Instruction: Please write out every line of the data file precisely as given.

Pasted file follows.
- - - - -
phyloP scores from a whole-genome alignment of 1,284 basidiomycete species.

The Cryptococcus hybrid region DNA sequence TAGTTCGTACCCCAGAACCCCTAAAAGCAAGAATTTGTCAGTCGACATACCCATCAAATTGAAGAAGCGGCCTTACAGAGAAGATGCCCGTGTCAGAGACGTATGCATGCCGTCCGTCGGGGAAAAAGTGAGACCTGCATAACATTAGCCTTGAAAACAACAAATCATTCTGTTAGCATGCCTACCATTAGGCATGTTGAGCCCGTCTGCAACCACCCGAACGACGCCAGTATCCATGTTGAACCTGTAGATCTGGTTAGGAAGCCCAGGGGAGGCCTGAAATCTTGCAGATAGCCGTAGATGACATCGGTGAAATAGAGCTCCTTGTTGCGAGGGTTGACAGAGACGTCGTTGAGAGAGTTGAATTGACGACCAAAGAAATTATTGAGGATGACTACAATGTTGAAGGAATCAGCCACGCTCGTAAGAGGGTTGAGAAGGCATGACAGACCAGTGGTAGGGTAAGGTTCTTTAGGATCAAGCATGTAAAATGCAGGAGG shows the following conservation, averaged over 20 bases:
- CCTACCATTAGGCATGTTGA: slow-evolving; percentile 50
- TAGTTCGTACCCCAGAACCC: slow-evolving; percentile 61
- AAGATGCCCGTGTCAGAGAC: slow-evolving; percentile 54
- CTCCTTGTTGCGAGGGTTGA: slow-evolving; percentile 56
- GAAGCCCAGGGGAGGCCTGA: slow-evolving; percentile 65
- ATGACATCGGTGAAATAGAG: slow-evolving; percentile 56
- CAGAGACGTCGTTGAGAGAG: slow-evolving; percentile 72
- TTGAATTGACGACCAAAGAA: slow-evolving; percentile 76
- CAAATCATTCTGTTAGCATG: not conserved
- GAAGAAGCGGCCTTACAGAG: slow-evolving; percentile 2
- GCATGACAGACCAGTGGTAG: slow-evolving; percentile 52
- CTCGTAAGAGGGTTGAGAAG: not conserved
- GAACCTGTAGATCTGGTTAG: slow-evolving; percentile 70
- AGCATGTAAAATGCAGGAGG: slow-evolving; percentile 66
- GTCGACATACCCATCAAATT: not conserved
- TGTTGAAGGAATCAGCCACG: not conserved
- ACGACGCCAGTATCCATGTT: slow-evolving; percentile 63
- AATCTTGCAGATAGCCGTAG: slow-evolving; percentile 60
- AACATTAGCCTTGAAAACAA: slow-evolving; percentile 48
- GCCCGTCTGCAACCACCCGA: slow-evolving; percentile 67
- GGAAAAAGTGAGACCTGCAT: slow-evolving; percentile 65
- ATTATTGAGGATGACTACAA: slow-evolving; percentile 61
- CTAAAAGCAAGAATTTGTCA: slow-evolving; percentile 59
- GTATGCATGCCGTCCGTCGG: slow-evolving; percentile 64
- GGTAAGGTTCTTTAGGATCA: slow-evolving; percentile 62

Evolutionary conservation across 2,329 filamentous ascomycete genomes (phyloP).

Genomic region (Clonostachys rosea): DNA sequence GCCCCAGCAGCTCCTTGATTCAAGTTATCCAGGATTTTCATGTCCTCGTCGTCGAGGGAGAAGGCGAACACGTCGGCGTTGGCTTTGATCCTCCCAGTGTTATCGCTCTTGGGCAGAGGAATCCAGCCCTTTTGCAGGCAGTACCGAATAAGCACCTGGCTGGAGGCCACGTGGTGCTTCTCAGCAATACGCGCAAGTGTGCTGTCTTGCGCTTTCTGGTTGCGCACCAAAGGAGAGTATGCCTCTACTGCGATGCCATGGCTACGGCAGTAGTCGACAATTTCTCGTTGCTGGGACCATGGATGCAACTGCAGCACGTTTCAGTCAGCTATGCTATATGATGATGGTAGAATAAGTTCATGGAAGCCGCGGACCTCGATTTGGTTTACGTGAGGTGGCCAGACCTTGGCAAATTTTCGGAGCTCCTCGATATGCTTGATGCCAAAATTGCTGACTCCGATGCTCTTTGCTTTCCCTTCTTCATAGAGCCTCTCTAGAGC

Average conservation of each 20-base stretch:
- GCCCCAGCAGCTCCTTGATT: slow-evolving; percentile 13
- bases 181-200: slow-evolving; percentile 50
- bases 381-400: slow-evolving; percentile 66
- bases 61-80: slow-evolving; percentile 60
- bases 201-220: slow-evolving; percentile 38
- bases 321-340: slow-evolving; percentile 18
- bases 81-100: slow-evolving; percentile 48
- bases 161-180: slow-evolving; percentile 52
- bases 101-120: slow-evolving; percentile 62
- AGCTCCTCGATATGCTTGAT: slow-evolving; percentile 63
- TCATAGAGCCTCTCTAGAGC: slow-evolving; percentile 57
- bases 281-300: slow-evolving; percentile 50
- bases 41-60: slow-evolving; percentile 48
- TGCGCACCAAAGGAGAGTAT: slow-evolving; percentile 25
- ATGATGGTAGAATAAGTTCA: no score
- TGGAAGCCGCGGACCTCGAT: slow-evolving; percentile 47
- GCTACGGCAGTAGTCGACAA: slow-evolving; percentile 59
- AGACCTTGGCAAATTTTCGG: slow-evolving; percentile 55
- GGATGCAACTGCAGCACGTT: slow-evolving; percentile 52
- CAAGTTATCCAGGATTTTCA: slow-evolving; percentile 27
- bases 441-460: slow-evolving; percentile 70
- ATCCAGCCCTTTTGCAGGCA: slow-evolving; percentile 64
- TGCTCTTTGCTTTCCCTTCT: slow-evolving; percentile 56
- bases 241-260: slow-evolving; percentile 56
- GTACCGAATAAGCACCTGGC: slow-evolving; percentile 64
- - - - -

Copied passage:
phyloP scores from a whole-genome alignment of 1,284 basidiomycete species.

The Cryptococcus hybrid region DNA sequence TAGTTCGTACCCCAGAACCCCTAAAAGCAAGAATTTGTCAGTCGACATACCCATCAAATTGAAGAAGCGGCCTTACAGAGAAGATGCCCGTGTCAGAGACGTATGCATGCCGTCCGTCGGGGAAAAAGTGAGACCTGCATAACATTAGCCTTGAAAACAACAAATCATTCTGTTAGCATGCCTACCATTAGGCATGTTGAGCCCGTCTGCAACCACCCGAACGACGCCAGTATCCATGTTGAACCTGTAGATCTGGTTAGGAAGCCCAGGGGAGGCCTGAAATCTTGCAGATAGCCGTAGATGACATCGGTGAAATAGAGCTCCTTGTTGCGAGGGTTGACAGAGACGTCGTTGAGAGAGTTGAATTGACGACCAAAGAAATTATTGAGGATGACTACAATGTTGAAGGAATCAGCCACGCTCGTAAGAGGGTTGAGAAGGCATGACAGACCAGTGGTAGGGTAAGGTTCTTTAGGATCAAGCATGTAAAATGCAGGAGG shows the following conservation, averaged over 20 bases:
- CCTACCATTAGGCATGTTGA: slow-evolving; percentile 50
- TAGTTCGTACCCCAGAACCC: slow-evolving; percentile 61
- AAGATGCCCGTGTCAGAGAC: slow-evolving; percentile 54
- CTCCTTGTTGCGAGGGTTGA: slow-evolving; percentile 56
- GAAGCCCAGGGGAGGCCTGA: slow-evolving; percentile 65
- ATGACATCGGTGAAATAGAG: slow-evolving; percentile 56
- CAGAGACGTCGTTGAGAGAG: slow-evolving; percentile 72
- TTGAATTGACGACCAAAGAA: slow-evolving; percentile 76
- CAAATCATTCTGTTAGCATG: not conserved
- GAAGAAGCGGCCTTACAGAG: slow-evolving; percentile 2
- GCATGACAGACCAGTGGTAG: slow-evolving; percentile 52
- CTCGTAAGAGGGTTGAGAAG: not conserved
- GAACCTGTAGATCTGGTTAG: slow-evolving; percentile 70
- AGCATGTAAAATGCAGGAGG: slow-evolving; percentile 66
- GTCGACATACCCATCAAATT: not conserved
- TGTTGAAGGAATCAGCCACG: not conserved
- ACGACGCCAGTATCCATGTT: slow-evolving; percentile 63
- AATCTTGCAGATAGCCGTAG: slow-evolving; percentile 60
- AACATTAGCCTTGAAAACAA: slow-evolving; percentile 48
- GCCCGTCTGCAACCACCCGA: slow-evolving; percentile 67
- GGAAAAAGTGAGACCTGCAT: slow-evolving; percentile 65
- ATTATTGAGGATGACTACAA: slow-evolving; percentile 61
- CTAAAAGCAAGAATTTGTCA: slow-evolving; percentile 59
- GTATGCATGCCGTCCGTCGG: slow-evolving; percentile 64
- GGTAAGGTTCTTTAGGATCA: slow-evolving; percentile 62

Evolutionary conservation across 2,329 filamentous ascomycete genomes (phyloP).

Genomic region (Clonostachys rosea): DNA sequence GCCCCAGCAGCTCCTTGATTCAAGTTATCCAGGATTTTCATGTCCTCGTCGTCGAGGGAGAAGGCGAACACGTCGGCGTTGGCTTTGATCCTCCCAGTGTTATCGCTCTTGGGCAGAGGAATCCAGCCCTTTTGCAGGCAGTACCGAATAAGCACCTGGCTGGAGGCCACGTGGTGCTTCTCAGCAATACGCGCAAGTGTGCTGTCTTGCGCTTTCTGGTTGCGCACCAAAGGAGAGTATGCCTCTACTGCGATGCCATGGCTACGGCAGTAGTCGACAATTTCTCGTTGCTGGGACCATGGATGCAACTGCAGCACGTTTCAGTCAGCTATGCTATATGATGATGGTAGAATAAGTTCATGGAAGCCGCGGACCTCGATTTGGTTTACGTGAGGTGGCCAGACCTTGGCAAATTTTCGGAGCTCCTCGATATGCTTGATGCCAAAATTGCTGACTCCGATGCTCTTTGCTTTCCCTTCTTCATAGAGCCTCTCTAGAGC

Average conservation of each 20-base stretch:
- GCCCCAGCAGCTCCTTGATT: slow-evolving; percentile 13
- bases 181-200: slow-evolving; percentile 50
- bases 381-400: slow-evolving; percentile 66
- bases 61-80: slow-evolving; percentile 60
- bases 201-220: slow-evolving; percentile 38
- bases 321-340: slow-evolving; percentile 18
- bases 81-100: slow-evolving; percentile 48
- bases 161-180: slow-evolving; percentile 52
- bases 101-120: slow-evolving; percentile 62
- AGCTCCTCGATATGCTTGAT: slow-evolving; percentile 63
- TCATAGAGCCTCTCTAGAGC: slow-evolving; percentile 57
- bases 281-300: slow-evolving; percentile 50
- bases 41-60: slow-evolving; percentile 48
- TGCGCACCAAAGGAGAGTAT: slow-evolving; percentile 25
- ATGATGGTAGAATAAGTTCA: no score
- TGGAAGCCGCGGACCTCGAT: slow-evolving; percentile 47
- GCTACGGCAGTAGTCGACAA: slow-evolving; percentile 59
- AGACCTTGGCAAATTTTCGG: slow-evolving; percentile 55
- GGATGCAACTGCAGCACGTT: slow-evolving; percentile 52
- CAAGTTATCCAGGATTTTCA: slow-evolving; percentile 27
- bases 441-460: slow-evolving; percentile 70
- ATCCAGCCCTTTTGCAGGCA: slow-evolving; percentile 64
- TGCTCTTTGCTTTCCCTTCT: slow-evolving; percentile 56
- bases 241-260: slow-evolving; percentile 56
- GTACCGAATAAGCACCTGGC: slow-evolving; percentile 64